I am just so sad to know that in others eyes her life might have been viewed as less valued and unworthy.  And now she is forever protected from such hate in her heavenly home where I am sure she is delighting all that gaze upon her.  But that she had to leave us to escape such ugliness has sent me in a tailspin and I can’t seem to find my way out.

And now I feel sad for “that lady.”  (And I don’t want to.)  Because perhaps she will never know the value of every life.  She might not have a Madeline or a Johnny to bring joy to her heart and a smile to her face.  Does that make her “delayed?…I don’t know…but IGNORANT…yep, I think that’s THE WORD.








6 Responses to That Word

  1. Jim shunk says:

    I know it’s hard believe me I do but I just try to consider the source and try not to take it personal.
    Do you know how many times Ive heard people talking about Kids overdosing Accidental or on purpose and you always have someone that say’s something like what did the parents do to that child or why didn’t the parents stop them Etc. You get my meaning.
    WE just have to remember how special our children were and are and hold that as close to our hears as we can and know that no matter what anyone says it will never change that.

    • johnnypsmom says:

      Jim, I know that you are right. Sometimes it is just too hard to ignore. I am perfect by no means and would probably cringe to hear things I have said in the past. Maybe if we speak a little and the people know better they will do better. A dream, I know.

      • brenda coughlin says:

        I would have told her what retarded is. I would have gone off on her…or as my friend would say..”I would go New Yorker on her ass” Believe me when I say, she would have thought twice about that word. There are just certain things we don’t say anymore, “that’s so gay”, “that’s retarded”, Someone in a group I was mingling in one time said the phrase she had “jew’d somebody down” on a price (I had a friend in that same group who is Jewish. After pointing out the obvious, the offender was duly chastised. Sometimes, you just have to point out how awful things are when used in a derogatory fashion. That was not ignorant, that was just stupid. Would you walk up to a group of blacks and say something like…I won’t go there because we all know, that just isn’t acceptable. It’s old, its tired and its stupid!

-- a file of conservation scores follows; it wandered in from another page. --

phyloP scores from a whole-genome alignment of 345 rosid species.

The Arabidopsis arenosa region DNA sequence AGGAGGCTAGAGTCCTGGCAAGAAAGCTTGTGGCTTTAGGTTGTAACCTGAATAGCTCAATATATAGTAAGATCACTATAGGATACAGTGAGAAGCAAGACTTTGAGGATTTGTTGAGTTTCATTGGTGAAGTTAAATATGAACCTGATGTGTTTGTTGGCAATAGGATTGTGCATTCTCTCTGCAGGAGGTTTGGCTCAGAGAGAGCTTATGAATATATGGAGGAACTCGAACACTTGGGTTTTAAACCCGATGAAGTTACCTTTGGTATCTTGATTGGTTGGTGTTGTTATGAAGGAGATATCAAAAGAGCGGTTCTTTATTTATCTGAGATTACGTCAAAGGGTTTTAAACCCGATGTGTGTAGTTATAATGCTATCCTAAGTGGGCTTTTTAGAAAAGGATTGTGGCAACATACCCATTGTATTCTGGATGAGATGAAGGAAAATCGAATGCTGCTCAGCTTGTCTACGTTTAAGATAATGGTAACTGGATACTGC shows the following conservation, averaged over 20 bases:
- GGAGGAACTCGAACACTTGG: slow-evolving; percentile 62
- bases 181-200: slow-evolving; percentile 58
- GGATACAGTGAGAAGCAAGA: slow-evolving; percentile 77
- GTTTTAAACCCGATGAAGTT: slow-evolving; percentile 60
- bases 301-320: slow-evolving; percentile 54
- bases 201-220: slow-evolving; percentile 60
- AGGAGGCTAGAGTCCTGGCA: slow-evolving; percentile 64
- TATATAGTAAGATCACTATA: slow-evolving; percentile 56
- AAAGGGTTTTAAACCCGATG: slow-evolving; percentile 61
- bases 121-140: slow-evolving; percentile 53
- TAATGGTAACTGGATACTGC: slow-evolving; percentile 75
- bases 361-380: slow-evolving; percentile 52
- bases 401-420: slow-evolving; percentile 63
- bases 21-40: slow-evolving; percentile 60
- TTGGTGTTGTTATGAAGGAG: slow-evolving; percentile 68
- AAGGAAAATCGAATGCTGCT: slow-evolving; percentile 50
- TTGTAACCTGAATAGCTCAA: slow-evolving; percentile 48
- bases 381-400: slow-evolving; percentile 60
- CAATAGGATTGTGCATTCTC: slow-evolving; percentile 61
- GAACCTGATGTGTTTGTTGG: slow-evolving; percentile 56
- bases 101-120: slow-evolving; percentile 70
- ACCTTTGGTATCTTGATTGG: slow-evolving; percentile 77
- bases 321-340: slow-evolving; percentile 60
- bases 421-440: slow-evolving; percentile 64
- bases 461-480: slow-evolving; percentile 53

• johnnypsmom says:

          I have seethed on this for a week now. I am glad I said something but I should have shown a little crazy cause she didn’t seem to affected, sadly.

  2. Jen B. says:

    Amy – I was there. And I did nothing. I didn’t know what to say. And in the instant that my brain was trying to figure out how to respond – you did. You let her have it. And I cheered for you. I could see that she was uncomfortable, and probably thinking, “Geesh…what’s wrong?”

    And I did nothing.

    To be honest – I was stunned that there was someone who still used that word. I mean, after all, its not only NOT pc, but it’s so totally 80’s. 🙂 It jolted me in a different way than you, but it was still jarring. After reading about your fabulous family, and admiring from afar, I now know where the emotion comes from.

    You write beautifully – full of pride and emotion and grace. Thank you for sharing. Keep writing. And keep yelling at those who use THAT word. I will too.

    • johnnypsmom says:

      Jen – Thank you for your message. It was very powerful to hear a response from someone who shared this experience with me. I was rattled for a while after that. I agree, I don’t think she got it after I said something even and probably thinks I was crazy, and if so, very sad. Thank you for speaking up for those who do not have a voice, those who do make such a difference for Johnny and Madeline and me, as well.